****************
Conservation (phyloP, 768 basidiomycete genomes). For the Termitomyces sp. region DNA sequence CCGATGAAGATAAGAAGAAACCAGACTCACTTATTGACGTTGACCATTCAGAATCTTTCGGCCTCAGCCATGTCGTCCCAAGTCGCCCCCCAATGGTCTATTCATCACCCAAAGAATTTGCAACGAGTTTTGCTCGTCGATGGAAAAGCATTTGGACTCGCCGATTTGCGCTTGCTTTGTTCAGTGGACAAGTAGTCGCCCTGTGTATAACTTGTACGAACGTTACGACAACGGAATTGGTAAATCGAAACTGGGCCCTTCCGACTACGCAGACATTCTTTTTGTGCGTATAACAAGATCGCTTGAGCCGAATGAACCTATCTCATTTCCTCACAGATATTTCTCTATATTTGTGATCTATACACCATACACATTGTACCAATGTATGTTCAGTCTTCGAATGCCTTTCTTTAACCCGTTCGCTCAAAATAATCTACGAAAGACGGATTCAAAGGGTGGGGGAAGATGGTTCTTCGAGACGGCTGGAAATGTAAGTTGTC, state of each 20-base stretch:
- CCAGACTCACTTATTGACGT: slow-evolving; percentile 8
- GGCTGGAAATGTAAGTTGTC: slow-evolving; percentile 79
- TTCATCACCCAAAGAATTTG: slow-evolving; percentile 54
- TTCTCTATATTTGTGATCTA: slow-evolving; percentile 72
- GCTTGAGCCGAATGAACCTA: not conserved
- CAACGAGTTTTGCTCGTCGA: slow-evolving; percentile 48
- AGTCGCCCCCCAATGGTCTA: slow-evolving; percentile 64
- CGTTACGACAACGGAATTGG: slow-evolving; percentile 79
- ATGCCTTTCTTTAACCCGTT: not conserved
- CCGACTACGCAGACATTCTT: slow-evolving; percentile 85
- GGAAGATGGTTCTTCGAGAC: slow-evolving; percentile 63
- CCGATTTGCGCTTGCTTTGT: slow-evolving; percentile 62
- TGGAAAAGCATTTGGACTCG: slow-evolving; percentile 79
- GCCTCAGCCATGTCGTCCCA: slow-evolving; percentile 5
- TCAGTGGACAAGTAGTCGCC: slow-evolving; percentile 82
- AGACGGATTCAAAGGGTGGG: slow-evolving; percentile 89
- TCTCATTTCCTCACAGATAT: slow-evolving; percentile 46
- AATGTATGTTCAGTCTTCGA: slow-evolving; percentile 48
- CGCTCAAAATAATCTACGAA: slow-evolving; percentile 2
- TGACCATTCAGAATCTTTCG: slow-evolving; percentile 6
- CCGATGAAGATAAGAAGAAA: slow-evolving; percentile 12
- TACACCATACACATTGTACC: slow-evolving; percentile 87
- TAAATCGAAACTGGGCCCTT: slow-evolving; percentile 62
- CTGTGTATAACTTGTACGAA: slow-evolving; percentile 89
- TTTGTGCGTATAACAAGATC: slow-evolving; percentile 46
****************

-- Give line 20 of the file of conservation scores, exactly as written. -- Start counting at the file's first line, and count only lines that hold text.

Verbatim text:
- CGCTCAAAATAATCTACGAA: slow-evolving; percentile 2